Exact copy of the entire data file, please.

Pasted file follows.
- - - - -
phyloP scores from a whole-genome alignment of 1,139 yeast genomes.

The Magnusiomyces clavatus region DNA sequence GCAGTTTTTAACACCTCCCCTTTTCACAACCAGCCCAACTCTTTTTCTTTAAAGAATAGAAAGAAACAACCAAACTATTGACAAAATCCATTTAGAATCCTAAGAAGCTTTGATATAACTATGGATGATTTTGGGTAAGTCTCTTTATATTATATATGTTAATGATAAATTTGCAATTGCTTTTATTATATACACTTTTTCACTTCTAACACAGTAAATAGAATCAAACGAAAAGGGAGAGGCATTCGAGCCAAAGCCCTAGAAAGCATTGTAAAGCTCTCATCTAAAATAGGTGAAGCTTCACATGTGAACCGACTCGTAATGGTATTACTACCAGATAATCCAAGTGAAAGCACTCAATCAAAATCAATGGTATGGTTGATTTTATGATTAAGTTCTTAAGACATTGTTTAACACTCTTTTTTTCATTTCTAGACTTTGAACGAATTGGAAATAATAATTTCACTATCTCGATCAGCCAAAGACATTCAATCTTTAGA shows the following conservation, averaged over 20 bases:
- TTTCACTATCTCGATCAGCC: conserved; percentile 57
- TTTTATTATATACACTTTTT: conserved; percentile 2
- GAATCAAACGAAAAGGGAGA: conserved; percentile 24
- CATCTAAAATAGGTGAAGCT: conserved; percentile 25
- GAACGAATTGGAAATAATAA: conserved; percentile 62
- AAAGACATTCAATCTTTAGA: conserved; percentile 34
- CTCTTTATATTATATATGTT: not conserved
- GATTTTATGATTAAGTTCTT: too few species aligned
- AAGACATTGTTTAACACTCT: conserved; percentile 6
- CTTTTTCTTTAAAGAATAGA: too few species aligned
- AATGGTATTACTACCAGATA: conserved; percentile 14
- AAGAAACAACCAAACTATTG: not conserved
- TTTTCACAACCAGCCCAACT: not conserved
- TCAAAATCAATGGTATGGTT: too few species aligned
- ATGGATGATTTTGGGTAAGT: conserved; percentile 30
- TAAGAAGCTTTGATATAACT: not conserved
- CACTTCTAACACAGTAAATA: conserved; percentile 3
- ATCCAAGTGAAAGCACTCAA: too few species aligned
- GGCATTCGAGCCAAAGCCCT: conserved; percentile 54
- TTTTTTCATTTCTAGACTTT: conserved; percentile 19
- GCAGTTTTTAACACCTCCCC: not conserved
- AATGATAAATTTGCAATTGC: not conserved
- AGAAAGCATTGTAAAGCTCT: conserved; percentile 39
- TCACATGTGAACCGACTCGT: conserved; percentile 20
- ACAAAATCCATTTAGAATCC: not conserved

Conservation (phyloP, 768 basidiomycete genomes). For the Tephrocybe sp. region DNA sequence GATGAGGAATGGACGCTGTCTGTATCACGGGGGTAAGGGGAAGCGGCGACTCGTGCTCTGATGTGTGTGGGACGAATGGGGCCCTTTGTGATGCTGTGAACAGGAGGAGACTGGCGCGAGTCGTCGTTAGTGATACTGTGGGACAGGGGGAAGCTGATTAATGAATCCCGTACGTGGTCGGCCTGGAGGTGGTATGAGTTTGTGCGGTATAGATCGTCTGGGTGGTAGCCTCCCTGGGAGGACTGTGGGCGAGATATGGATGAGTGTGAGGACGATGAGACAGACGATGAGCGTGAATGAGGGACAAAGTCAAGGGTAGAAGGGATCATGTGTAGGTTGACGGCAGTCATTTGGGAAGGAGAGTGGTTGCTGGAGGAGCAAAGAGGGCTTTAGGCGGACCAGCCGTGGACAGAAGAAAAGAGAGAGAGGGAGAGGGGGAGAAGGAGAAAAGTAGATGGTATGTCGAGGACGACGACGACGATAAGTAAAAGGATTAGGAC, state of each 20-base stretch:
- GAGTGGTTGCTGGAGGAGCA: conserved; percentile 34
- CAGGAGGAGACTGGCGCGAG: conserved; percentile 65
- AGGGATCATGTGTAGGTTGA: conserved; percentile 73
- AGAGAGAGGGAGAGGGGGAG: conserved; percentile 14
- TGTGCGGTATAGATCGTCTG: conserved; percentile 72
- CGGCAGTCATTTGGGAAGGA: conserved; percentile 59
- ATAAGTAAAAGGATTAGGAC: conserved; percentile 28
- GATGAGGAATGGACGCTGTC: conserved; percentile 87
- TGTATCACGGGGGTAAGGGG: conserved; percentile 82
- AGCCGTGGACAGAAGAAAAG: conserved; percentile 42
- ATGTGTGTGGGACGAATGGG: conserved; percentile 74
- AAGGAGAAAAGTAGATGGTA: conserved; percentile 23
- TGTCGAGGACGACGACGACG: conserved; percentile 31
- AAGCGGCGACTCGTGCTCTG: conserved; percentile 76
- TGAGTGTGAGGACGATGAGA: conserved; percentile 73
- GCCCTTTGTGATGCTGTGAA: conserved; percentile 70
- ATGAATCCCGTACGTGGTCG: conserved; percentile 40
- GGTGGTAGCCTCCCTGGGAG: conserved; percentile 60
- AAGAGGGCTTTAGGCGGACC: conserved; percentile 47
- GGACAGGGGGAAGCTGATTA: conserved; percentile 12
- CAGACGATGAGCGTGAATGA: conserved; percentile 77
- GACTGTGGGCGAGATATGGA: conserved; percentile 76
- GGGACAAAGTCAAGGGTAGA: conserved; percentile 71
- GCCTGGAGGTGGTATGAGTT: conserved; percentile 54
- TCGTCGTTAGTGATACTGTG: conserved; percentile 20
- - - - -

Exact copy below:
phyloP scores from a whole-genome alignment of 1,139 yeast genomes.

The Magnusiomyces clavatus region DNA sequence GCAGTTTTTAACACCTCCCCTTTTCACAACCAGCCCAACTCTTTTTCTTTAAAGAATAGAAAGAAACAACCAAACTATTGACAAAATCCATTTAGAATCCTAAGAAGCTTTGATATAACTATGGATGATTTTGGGTAAGTCTCTTTATATTATATATGTTAATGATAAATTTGCAATTGCTTTTATTATATACACTTTTTCACTTCTAACACAGTAAATAGAATCAAACGAAAAGGGAGAGGCATTCGAGCCAAAGCCCTAGAAAGCATTGTAAAGCTCTCATCTAAAATAGGTGAAGCTTCACATGTGAACCGACTCGTAATGGTATTACTACCAGATAATCCAAGTGAAAGCACTCAATCAAAATCAATGGTATGGTTGATTTTATGATTAAGTTCTTAAGACATTGTTTAACACTCTTTTTTTCATTTCTAGACTTTGAACGAATTGGAAATAATAATTTCACTATCTCGATCAGCCAAAGACATTCAATCTTTAGA shows the following conservation, averaged over 20 bases:
- TTTCACTATCTCGATCAGCC: conserved; percentile 57
- TTTTATTATATACACTTTTT: conserved; percentile 2
- GAATCAAACGAAAAGGGAGA: conserved; percentile 24
- CATCTAAAATAGGTGAAGCT: conserved; percentile 25
- GAACGAATTGGAAATAATAA: conserved; percentile 62
- AAAGACATTCAATCTTTAGA: conserved; percentile 34
- CTCTTTATATTATATATGTT: not conserved
- GATTTTATGATTAAGTTCTT: too few species aligned
- AAGACATTGTTTAACACTCT: conserved; percentile 6
- CTTTTTCTTTAAAGAATAGA: too few species aligned
- AATGGTATTACTACCAGATA: conserved; percentile 14
- AAGAAACAACCAAACTATTG: not conserved
- TTTTCACAACCAGCCCAACT: not conserved
- TCAAAATCAATGGTATGGTT: too few species aligned
- ATGGATGATTTTGGGTAAGT: conserved; percentile 30
- TAAGAAGCTTTGATATAACT: not conserved
- CACTTCTAACACAGTAAATA: conserved; percentile 3
- ATCCAAGTGAAAGCACTCAA: too few species aligned
- GGCATTCGAGCCAAAGCCCT: conserved; percentile 54
- TTTTTTCATTTCTAGACTTT: conserved; percentile 19
- GCAGTTTTTAACACCTCCCC: not conserved
- AATGATAAATTTGCAATTGC: not conserved
- AGAAAGCATTGTAAAGCTCT: conserved; percentile 39
- TCACATGTGAACCGACTCGT: conserved; percentile 20
- ACAAAATCCATTTAGAATCC: not conserved

Conservation (phyloP, 768 basidiomycete genomes). For the Tephrocybe sp. region DNA sequence GATGAGGAATGGACGCTGTCTGTATCACGGGGGTAAGGGGAAGCGGCGACTCGTGCTCTGATGTGTGTGGGACGAATGGGGCCCTTTGTGATGCTGTGAACAGGAGGAGACTGGCGCGAGTCGTCGTTAGTGATACTGTGGGACAGGGGGAAGCTGATTAATGAATCCCGTACGTGGTCGGCCTGGAGGTGGTATGAGTTTGTGCGGTATAGATCGTCTGGGTGGTAGCCTCCCTGGGAGGACTGTGGGCGAGATATGGATGAGTGTGAGGACGATGAGACAGACGATGAGCGTGAATGAGGGACAAAGTCAAGGGTAGAAGGGATCATGTGTAGGTTGACGGCAGTCATTTGGGAAGGAGAGTGGTTGCTGGAGGAGCAAAGAGGGCTTTAGGCGGACCAGCCGTGGACAGAAGAAAAGAGAGAGAGGGAGAGGGGGAGAAGGAGAAAAGTAGATGGTATGTCGAGGACGACGACGACGATAAGTAAAAGGATTAGGAC, state of each 20-base stretch:
- GAGTGGTTGCTGGAGGAGCA: conserved; percentile 34
- CAGGAGGAGACTGGCGCGAG: conserved; percentile 65
- AGGGATCATGTGTAGGTTGA: conserved; percentile 73
- AGAGAGAGGGAGAGGGGGAG: conserved; percentile 14
- TGTGCGGTATAGATCGTCTG: conserved; percentile 72
- CGGCAGTCATTTGGGAAGGA: conserved; percentile 59
- ATAAGTAAAAGGATTAGGAC: conserved; percentile 28
- GATGAGGAATGGACGCTGTC: conserved; percentile 87
- TGTATCACGGGGGTAAGGGG: conserved; percentile 82
- AGCCGTGGACAGAAGAAAAG: conserved; percentile 42
- ATGTGTGTGGGACGAATGGG: conserved; percentile 74
- AAGGAGAAAAGTAGATGGTA: conserved; percentile 23
- TGTCGAGGACGACGACGACG: conserved; percentile 31
- AAGCGGCGACTCGTGCTCTG: conserved; percentile 76
- TGAGTGTGAGGACGATGAGA: conserved; percentile 73
- GCCCTTTGTGATGCTGTGAA: conserved; percentile 70
- ATGAATCCCGTACGTGGTCG: conserved; percentile 40
- GGTGGTAGCCTCCCTGGGAG: conserved; percentile 60
- AAGAGGGCTTTAGGCGGACC: conserved; percentile 47
- GGACAGGGGGAAGCTGATTA: conserved; percentile 12
- CAGACGATGAGCGTGAATGA: conserved; percentile 77
- GACTGTGGGCGAGATATGGA: conserved; percentile 76
- GGGACAAAGTCAAGGGTAGA: conserved; percentile 71
- GCCTGGAGGTGGTATGAGTT: conserved; percentile 54
- TCGTCGTTAGTGATACTGTG: conserved; percentile 20